The Komondor is a large, muscular breed with a protective coat of dense white cords that form and grow as the breed matures. The cords make these dogs look like giant mops, but they actually serve an important purpose. The heavy cords protect vulnerable body parts from weather and attacks and help the breed blend in with whatever flock he's protecting. Mature dogs have a soft, dense, and wooly undercoat and a coarser, curly or wavy outer coat. The coat is all white, but puppies may sometimes have a small amount of buff or cream shading. These dogs have large heads and long, hanging ears. Their eyes are dark, medium sized, and almond-shaped. The dogs range in size from 25.5 to 27.5 inches tall at the shoulder and weigh 80 to 100 pounds and up.
Socialization early in life helps ensure the Komondor does not become overly fearful or suspicious. Later in life, walks around town, trips to the dog park, and doggy kindergarten will all improve behavior and tolerance.
The Komondor is known for being dignified and courageous, and while these dogs are loyal and quietly loving, they are not the easiest of breeds to care for. This breed needs daily exercise, formal socialization, and obedience training, and grooming the breed's cords is challenging and time consuming. However, being on the receiving end of the Komondor's affection makes the extra time and effort worth it.
The Komondor's cords develop when the dog reaches about two years of age. Komondorok is the plural of the breed's name.
Komondorok are very intelligent dogs that are devoted to their human families but wary of unfamiliar people. These dogs can be very demonstrative with their favorite people, and they will defend their family against any type of threat or attack. The breed's natural protectiveness, vigilance, and courage makes it an excellent guard dog.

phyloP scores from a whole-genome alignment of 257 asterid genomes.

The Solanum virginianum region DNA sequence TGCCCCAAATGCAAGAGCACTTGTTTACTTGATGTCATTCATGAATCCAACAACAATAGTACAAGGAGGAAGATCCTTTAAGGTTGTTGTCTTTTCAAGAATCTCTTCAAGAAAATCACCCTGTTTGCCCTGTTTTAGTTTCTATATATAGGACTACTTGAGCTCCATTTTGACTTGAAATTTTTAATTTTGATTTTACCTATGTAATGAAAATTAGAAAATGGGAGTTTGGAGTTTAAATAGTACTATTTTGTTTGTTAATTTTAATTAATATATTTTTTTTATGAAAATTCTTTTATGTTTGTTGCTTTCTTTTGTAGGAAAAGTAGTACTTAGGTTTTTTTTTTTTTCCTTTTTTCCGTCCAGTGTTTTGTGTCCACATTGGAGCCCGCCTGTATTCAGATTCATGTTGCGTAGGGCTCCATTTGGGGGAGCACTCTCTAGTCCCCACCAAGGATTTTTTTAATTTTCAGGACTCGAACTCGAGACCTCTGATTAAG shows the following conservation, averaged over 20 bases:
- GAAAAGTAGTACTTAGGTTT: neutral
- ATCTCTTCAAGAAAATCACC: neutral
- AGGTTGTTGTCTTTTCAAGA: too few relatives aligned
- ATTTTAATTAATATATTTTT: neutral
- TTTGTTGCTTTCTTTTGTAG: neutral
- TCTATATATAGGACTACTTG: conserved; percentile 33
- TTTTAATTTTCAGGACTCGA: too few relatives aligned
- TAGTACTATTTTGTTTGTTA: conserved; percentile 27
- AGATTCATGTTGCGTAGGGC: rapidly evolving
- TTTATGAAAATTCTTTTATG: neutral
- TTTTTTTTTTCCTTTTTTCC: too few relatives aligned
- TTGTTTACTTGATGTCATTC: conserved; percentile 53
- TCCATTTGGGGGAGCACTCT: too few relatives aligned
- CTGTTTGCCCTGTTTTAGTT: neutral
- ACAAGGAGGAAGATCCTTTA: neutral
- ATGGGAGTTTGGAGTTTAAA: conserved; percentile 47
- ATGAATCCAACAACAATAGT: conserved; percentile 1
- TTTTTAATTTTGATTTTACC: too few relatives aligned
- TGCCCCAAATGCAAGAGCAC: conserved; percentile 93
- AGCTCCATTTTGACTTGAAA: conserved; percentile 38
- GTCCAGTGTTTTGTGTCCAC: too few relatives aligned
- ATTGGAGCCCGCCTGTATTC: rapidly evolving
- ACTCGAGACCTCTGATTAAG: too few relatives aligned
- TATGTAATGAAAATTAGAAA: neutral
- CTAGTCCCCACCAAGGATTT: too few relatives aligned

These dogs get along well with other pets and with livestock, and they naturally assume a guardian role, whether other animals in the household need guarding or not. The Komondor is very protective of children in the family, but these dogs may have difficulty distinguishing between rough-and-tumble play and danger. Therefore, they must be supervised at all times around small children.
Komondorok are naturally lazy dogs (when working, they need to conserve energy for fighting), but they require daily exercise to remain physically and mentally healthy. Long walks are well tolerated, but swimming should be avoided due to the time it takes for the Komondor's coat to dry. These dogs are best suited to homes with large, enclosed yards, but they can do well in apartments if given enough exercise. The breed does tend to bark, however, and close neighbors may not find such behavior endearing.
Komondorok are relatively healthy dogs, but they are known to suffer from a few health problems that can negatively affect length or quality of life. Congenital hip dysplasia and gastric torsion are two of the breed's primary health concerns, and both can significantly interfere with life. In fact, gastric torsion is a potentially fatal condition that requires immediate veterinary care. Otitis externa and a variety of eye conditions, including juvenile cataracts and entropion, are other concerns.